If you are a high school student, parent, teacher, or know someone who is, there is more information available on the contest and eligibility.

Get in on the challenge today! The competition closes on March 1, 2016.

 

About the Author: Amanda Pruzinsky is a physical scientist for the Water Protection Division in EPA’s mid-Atlantic region working to support all of the water programs with a focus on data management, analysis, and communication.

 

Editor's Note: The views expressed here are intended to explain EPA policy. They do not change anyone's rights or obligations. You may share this post. However, please do not change the title or the content, or remove EPA’s identity as the author. If you do make substantive changes, please do not attribute the edited title or content to EPA or the author.

EPA's official web site is www.epa.gov. Some links on this page may redirect users from the EPA website to specific content on a non-EPA, third-party site. In doing so, EPA is directing you only to the specific content referenced at the time of publication, not to any other content that may appear on the same webpage or elsewhere on the third-party site, or be added at a later date.

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Commuting Decathlon

By Stephen Hale

Biking to word

Commuting by land.

One day driving to work, I wondered how much nitrogen my car was contributing to Narragansett Bay—just down the street from my office in EPA’s Atlantic ecology lab. Deposition from vehicle emissions is a significant source of nitrogen to estuaries like Narragansett Bay and Chesapeake Bay. This line of thinking was sparked by a recent trip, and my current research studying the effects of nitrogen-driven eutrophication (too much organic matter) and the consequent hypoxia (too little dissolved oxygen) on the clams, crabs, and other animals living on and in the bottom sediments.

How could I reduce my commuting nitrogen footprint on the Bay?

Lucky enough to live close to the lab —1.6 miles by land, 1.0 mile by sea—I often bike or walk to work. Then last June, on a walking holiday, my wife and I passed through Land’s End, the southwestern-most point of the United Kingdom. An amusing exhibit highlighted the many different ways people have gotten from there to John o’Groats at the northern tip of Scotland—603 miles as the crow flies, 874 by road, 1,200 by off-road paths. Notable “end-to-enders” have done it by rolling a wheelchair, walking barefoot, running backwards, skateboarding, swimming, hitting a golf ball the entire way, and walking nude (with frequent delays due to getting arrested).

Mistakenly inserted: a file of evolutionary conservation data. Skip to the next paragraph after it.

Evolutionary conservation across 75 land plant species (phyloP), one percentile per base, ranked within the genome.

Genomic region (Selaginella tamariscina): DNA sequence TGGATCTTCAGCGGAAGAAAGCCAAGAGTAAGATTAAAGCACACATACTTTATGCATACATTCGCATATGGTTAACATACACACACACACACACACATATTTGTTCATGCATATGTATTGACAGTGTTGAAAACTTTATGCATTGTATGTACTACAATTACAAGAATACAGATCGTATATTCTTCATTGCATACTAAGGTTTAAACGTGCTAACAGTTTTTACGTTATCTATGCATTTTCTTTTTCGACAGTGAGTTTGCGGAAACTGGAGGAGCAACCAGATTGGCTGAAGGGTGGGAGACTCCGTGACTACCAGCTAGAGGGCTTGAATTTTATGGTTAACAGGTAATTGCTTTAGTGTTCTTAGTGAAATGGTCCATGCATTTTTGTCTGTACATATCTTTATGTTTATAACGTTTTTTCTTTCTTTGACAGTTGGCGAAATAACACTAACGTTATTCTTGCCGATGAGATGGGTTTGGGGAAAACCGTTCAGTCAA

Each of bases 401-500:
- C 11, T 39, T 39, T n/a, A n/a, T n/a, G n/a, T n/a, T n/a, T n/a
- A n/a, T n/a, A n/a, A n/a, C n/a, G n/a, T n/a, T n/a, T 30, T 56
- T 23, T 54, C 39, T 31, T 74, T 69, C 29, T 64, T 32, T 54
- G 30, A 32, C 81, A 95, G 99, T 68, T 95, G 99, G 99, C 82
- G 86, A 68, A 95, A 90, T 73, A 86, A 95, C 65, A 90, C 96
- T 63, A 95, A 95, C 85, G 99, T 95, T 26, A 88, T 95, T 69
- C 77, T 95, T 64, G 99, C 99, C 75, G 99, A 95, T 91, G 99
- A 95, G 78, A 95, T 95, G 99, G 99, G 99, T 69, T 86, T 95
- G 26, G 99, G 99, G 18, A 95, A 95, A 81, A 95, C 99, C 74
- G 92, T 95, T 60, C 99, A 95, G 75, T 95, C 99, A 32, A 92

When I got home, I set out to commute to work using ten different “nitrogen-free” modes of transportation (without breaking any laws!): a commuting decathlon.

Here’s how I completed the decathalon:

  • By land: walked, ran, biked, rollerbladed, cross-country skied (last winter).
  • By sea: kayaked, rowed, swam, sailed, standup-paddleboarded.

My favorites were the ones that didn’t require strapping on or into specialized equipment, just the human body on its own—the “Paleo Commute.”

Paddle-boarding to work.

Commuting by sea.

Although most commuters don’t live close enough to work to do a decathlon, if the average worker avoided using their car to commute just one day a week, nitrogen and a lot of other emissions would be substantially reduced. The Chesapeake Bay Foundation says that about 33% of the nitrogen pollution to the Bay comes from the air; of that, about 40% comes from motor vehicles. You can calculate your nitrogen footprint using their calculator: www.cbf.org/yourbayfootprint. A more comprehensive calculator is available on the N-Print website: www.n-print.org/. I learned that although the contribution from my car is less than from my sewage and electricity use, it is a significant amount.

Now I’m thinking, why stop at ten ways of commuting? Skateboarding? Snowshoeing? Do you have any other ideas? If so, please share them in the comments section below—but please don’t get arrested!

About the author: Stephen Hale is a research ecologist in EPA’s laboratory in Narragansett, Rhode Island. His favorite habitat is the mud at the bottom of Narragansett Bay.

Editor's Note: The views expressed here are intended to explain EPA policy. They do not change anyone's rights or obligations. You may share this post. However, please do not change the title or the content, or remove EPA’s identity as the author. If you do make substantive changes, please do not attribute the edited title or content to EPA or the author.

EPA's official web site is www.epa.gov. Some links on this page may redirect users from the EPA website to specific content on a non-EPA, third-party site. In doing so, EPA is directing you only to the specific content referenced at the time of publication, not to any other content that may appear on the same webpage or elsewhere on the third-party site, or be added at a later date.